5. Offers by financial investors: Strategic players (both resident and non-resident) were at the helm of nearly all (78 out of 81) the takeovers/tender offers in 2021. Certain financial investors too made tender offers in 2021, viz. Blackstone’s offer for Mphasis Limited (IT sector), The Carlyle Group’s offer for PNB Housing Finance Limited (NBFC sector)[3] and SK Capital Partners’ offer for Clariant Chemicals (India) Limited (chemicals sector).

6. Share swap deals: In Spaceage Products Limited and KLK Electrical Limited, the open offer was triggered when the listed company agreed to acquire shares of unlisted companies and allot listed shares in consideration of such acquisition. The shareholders of such unlisted entities had to make the tender offer.

7. Payment of interest for delay: Illustrations of direct tender offers where interest was paid to the shareholders for delay are listed below:

 a. a delay in receipt of the RBI approval for change of control impacted the tender offers for NBFCs made for Magma Fincorp Limited (delay of 14 days), Oracle Credit Limited (delay of 96 days) and Richfield Financial Services Limited (delay of 14 days);

b. a delay in the receipt of certain exemptions and no action relief from the U.S. Securities and Exchange Commission impacted offer for Vedanta Limited (delay of 20 days); and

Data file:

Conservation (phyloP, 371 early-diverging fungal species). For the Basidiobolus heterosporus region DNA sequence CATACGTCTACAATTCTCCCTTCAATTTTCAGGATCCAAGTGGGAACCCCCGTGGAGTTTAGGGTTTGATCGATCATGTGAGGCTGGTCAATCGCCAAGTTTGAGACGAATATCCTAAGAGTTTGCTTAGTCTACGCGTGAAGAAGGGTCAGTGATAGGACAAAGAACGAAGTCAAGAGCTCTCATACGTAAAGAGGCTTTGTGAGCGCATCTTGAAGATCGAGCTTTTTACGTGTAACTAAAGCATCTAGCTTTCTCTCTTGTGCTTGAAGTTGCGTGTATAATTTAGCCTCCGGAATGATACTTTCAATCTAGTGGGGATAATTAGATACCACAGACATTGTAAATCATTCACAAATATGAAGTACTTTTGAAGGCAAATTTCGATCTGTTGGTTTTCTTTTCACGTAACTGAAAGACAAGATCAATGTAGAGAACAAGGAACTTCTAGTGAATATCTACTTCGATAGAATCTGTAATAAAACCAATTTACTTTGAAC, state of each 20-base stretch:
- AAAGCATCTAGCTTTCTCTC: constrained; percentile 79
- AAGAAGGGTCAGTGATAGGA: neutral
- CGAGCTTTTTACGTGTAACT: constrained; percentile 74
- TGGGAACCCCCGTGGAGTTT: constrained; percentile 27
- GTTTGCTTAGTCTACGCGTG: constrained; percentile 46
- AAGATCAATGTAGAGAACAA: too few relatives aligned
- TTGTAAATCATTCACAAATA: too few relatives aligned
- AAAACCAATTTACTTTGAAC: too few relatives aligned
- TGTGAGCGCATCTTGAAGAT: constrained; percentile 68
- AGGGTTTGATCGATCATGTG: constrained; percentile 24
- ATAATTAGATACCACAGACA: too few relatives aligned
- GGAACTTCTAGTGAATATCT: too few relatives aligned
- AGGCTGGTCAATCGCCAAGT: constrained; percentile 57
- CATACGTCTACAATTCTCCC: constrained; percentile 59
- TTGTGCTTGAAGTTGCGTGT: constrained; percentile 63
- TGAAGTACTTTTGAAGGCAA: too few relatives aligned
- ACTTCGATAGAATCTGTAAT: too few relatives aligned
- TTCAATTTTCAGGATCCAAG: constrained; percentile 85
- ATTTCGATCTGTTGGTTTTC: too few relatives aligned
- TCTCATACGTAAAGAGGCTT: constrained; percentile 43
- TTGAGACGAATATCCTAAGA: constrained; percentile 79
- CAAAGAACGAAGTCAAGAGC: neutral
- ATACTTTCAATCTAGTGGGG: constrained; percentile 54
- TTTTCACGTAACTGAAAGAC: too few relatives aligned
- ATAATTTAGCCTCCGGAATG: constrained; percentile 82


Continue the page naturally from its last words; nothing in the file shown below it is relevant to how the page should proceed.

c. past breaches of Takeover Regulations resulted in the tender offer for OneSource Ideas Ventures Limited (delay of 224 days) and Rama Steel Tubes Limited (delay of 1821 days).

In indirect tender offers, namely for Clariant Chemicals (India) Limited and Escorts Finance (India) Limited, interest will have to be paid to shareholders as part of the open offer price.

8. Voluntary tender offers: Promoters of Vedanta Limited, Lords Chloro Alkali Limited and Mangalam Industrial Finance Limited announced voluntary tender offers to consolidate their respective shareholding in these entities.

 9. Withdrawal of tender offer: Tender offers which were withdrawn were PNB Housing Finance Limited (due to non-receipt of in-principle approval from the stock exchanges for the preferential allotment) and Canopy Finance Limited (due to RBI rejecting the application for change of control).